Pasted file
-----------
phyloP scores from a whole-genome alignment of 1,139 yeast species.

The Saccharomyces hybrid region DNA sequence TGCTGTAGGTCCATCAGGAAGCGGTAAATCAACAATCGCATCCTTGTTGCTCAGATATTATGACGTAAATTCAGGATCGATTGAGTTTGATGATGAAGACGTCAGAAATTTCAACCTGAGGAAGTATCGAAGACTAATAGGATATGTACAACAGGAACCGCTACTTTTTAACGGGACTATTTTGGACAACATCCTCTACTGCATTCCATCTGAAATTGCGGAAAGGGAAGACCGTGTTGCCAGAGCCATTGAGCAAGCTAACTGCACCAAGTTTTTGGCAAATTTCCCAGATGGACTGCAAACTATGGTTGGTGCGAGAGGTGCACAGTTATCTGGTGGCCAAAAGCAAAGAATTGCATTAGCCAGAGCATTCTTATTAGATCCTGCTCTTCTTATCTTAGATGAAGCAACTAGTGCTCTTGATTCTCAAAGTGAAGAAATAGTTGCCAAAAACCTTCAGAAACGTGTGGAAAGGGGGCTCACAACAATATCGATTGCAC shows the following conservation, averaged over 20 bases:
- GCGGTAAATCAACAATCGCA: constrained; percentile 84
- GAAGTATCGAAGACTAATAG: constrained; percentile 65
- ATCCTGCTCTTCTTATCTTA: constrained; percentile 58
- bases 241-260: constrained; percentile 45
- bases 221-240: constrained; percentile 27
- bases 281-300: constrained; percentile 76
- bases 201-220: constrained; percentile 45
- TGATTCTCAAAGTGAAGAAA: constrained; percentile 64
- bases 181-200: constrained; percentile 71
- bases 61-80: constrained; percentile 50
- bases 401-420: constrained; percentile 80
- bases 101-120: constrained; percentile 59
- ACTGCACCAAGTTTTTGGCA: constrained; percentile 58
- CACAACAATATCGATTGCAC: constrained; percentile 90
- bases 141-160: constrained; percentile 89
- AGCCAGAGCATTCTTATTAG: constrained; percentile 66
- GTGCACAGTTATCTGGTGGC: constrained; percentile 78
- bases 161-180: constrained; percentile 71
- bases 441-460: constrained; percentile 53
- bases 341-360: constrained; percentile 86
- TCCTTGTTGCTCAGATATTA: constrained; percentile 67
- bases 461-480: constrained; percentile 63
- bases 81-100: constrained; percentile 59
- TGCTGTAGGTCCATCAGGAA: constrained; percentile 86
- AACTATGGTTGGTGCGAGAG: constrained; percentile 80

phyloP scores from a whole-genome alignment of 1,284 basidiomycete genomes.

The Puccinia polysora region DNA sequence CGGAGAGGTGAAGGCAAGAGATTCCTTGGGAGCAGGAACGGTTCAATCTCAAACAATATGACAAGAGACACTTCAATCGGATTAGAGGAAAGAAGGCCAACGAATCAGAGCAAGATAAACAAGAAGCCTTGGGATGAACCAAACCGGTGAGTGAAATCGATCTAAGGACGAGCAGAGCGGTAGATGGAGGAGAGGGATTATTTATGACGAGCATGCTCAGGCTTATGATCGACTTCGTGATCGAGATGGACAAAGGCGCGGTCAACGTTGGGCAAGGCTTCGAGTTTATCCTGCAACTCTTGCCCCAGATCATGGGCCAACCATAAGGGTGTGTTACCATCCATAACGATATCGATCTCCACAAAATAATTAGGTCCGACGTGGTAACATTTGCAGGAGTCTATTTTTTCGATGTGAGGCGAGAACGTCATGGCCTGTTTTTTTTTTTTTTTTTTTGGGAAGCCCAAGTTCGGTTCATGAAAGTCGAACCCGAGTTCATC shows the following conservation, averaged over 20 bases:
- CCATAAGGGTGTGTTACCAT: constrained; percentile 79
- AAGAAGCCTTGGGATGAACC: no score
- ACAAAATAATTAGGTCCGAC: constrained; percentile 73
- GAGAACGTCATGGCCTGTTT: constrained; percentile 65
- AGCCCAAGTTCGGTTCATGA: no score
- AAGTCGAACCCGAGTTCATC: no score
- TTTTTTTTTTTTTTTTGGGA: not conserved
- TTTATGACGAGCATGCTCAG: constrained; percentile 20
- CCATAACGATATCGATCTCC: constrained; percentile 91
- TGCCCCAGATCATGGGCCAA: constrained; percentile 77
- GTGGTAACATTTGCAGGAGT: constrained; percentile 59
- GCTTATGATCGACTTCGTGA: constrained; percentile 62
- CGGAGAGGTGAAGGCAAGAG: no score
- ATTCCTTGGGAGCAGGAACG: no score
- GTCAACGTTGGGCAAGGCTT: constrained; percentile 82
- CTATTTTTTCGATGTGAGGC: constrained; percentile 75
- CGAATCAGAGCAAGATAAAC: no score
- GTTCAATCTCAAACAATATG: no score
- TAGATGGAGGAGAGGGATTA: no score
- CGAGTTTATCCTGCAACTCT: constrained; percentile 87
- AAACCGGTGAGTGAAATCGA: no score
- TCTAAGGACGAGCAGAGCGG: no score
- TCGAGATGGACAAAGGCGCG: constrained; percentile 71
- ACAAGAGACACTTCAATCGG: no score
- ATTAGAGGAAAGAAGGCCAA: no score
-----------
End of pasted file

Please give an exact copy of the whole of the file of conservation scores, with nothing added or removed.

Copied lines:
phyloP scores from a whole-genome alignment of 1,139 yeast species.

The Saccharomyces hybrid region DNA sequence TGCTGTAGGTCCATCAGGAAGCGGTAAATCAACAATCGCATCCTTGTTGCTCAGATATTATGACGTAAATTCAGGATCGATTGAGTTTGATGATGAAGACGTCAGAAATTTCAACCTGAGGAAGTATCGAAGACTAATAGGATATGTACAACAGGAACCGCTACTTTTTAACGGGACTATTTTGGACAACATCCTCTACTGCATTCCATCTGAAATTGCGGAAAGGGAAGACCGTGTTGCCAGAGCCATTGAGCAAGCTAACTGCACCAAGTTTTTGGCAAATTTCCCAGATGGACTGCAAACTATGGTTGGTGCGAGAGGTGCACAGTTATCTGGTGGCCAAAAGCAAAGAATTGCATTAGCCAGAGCATTCTTATTAGATCCTGCTCTTCTTATCTTAGATGAAGCAACTAGTGCTCTTGATTCTCAAAGTGAAGAAATAGTTGCCAAAAACCTTCAGAAACGTGTGGAAAGGGGGCTCACAACAATATCGATTGCAC shows the following conservation, averaged over 20 bases:
- GCGGTAAATCAACAATCGCA: constrained; percentile 84
- GAAGTATCGAAGACTAATAG: constrained; percentile 65
- ATCCTGCTCTTCTTATCTTA: constrained; percentile 58
- bases 241-260: constrained; percentile 45
- bases 221-240: constrained; percentile 27
- bases 281-300: constrained; percentile 76
- bases 201-220: constrained; percentile 45
- TGATTCTCAAAGTGAAGAAA: constrained; percentile 64
- bases 181-200: constrained; percentile 71
- bases 61-80: constrained; percentile 50
- bases 401-420: constrained; percentile 80
- bases 101-120: constrained; percentile 59
- ACTGCACCAAGTTTTTGGCA: constrained; percentile 58
- CACAACAATATCGATTGCAC: constrained; percentile 90
- bases 141-160: constrained; percentile 89
- AGCCAGAGCATTCTTATTAG: constrained; percentile 66
- GTGCACAGTTATCTGGTGGC: constrained; percentile 78
- bases 161-180: constrained; percentile 71
- bases 441-460: constrained; percentile 53
- bases 341-360: constrained; percentile 86
- TCCTTGTTGCTCAGATATTA: constrained; percentile 67
- bases 461-480: constrained; percentile 63
- bases 81-100: constrained; percentile 59
- TGCTGTAGGTCCATCAGGAA: constrained; percentile 86
- AACTATGGTTGGTGCGAGAG: constrained; percentile 80

phyloP scores from a whole-genome alignment of 1,284 basidiomycete genomes.

The Puccinia polysora region DNA sequence CGGAGAGGTGAAGGCAAGAGATTCCTTGGGAGCAGGAACGGTTCAATCTCAAACAATATGACAAGAGACACTTCAATCGGATTAGAGGAAAGAAGGCCAACGAATCAGAGCAAGATAAACAAGAAGCCTTGGGATGAACCAAACCGGTGAGTGAAATCGATCTAAGGACGAGCAGAGCGGTAGATGGAGGAGAGGGATTATTTATGACGAGCATGCTCAGGCTTATGATCGACTTCGTGATCGAGATGGACAAAGGCGCGGTCAACGTTGGGCAAGGCTTCGAGTTTATCCTGCAACTCTTGCCCCAGATCATGGGCCAACCATAAGGGTGTGTTACCATCCATAACGATATCGATCTCCACAAAATAATTAGGTCCGACGTGGTAACATTTGCAGGAGTCTATTTTTTCGATGTGAGGCGAGAACGTCATGGCCTGTTTTTTTTTTTTTTTTTTTGGGAAGCCCAAGTTCGGTTCATGAAAGTCGAACCCGAGTTCATC shows the following conservation, averaged over 20 bases:
- CCATAAGGGTGTGTTACCAT: constrained; percentile 79
- AAGAAGCCTTGGGATGAACC: no score
- ACAAAATAATTAGGTCCGAC: constrained; percentile 73
- GAGAACGTCATGGCCTGTTT: constrained; percentile 65
- AGCCCAAGTTCGGTTCATGA: no score
- AAGTCGAACCCGAGTTCATC: no score
- TTTTTTTTTTTTTTTTGGGA: not conserved
- TTTATGACGAGCATGCTCAG: constrained; percentile 20
- CCATAACGATATCGATCTCC: constrained; percentile 91
- TGCCCCAGATCATGGGCCAA: constrained; percentile 77
- GTGGTAACATTTGCAGGAGT: constrained; percentile 59
- GCTTATGATCGACTTCGTGA: constrained; percentile 62
- CGGAGAGGTGAAGGCAAGAG: no score
- ATTCCTTGGGAGCAGGAACG: no score
- GTCAACGTTGGGCAAGGCTT: constrained; percentile 82
- CTATTTTTTCGATGTGAGGC: constrained; percentile 75
- CGAATCAGAGCAAGATAAAC: no score
- GTTCAATCTCAAACAATATG: no score
- TAGATGGAGGAGAGGGATTA: no score
- CGAGTTTATCCTGCAACTCT: constrained; percentile 87
- AAACCGGTGAGTGAAATCGA: no score
- TCTAAGGACGAGCAGAGCGG: no score
- TCGAGATGGACAAAGGCGCG: constrained; percentile 71
- ACAAGAGACACTTCAATCGG: no score
- ATTAGAGGAAAGAAGGCCAA: no score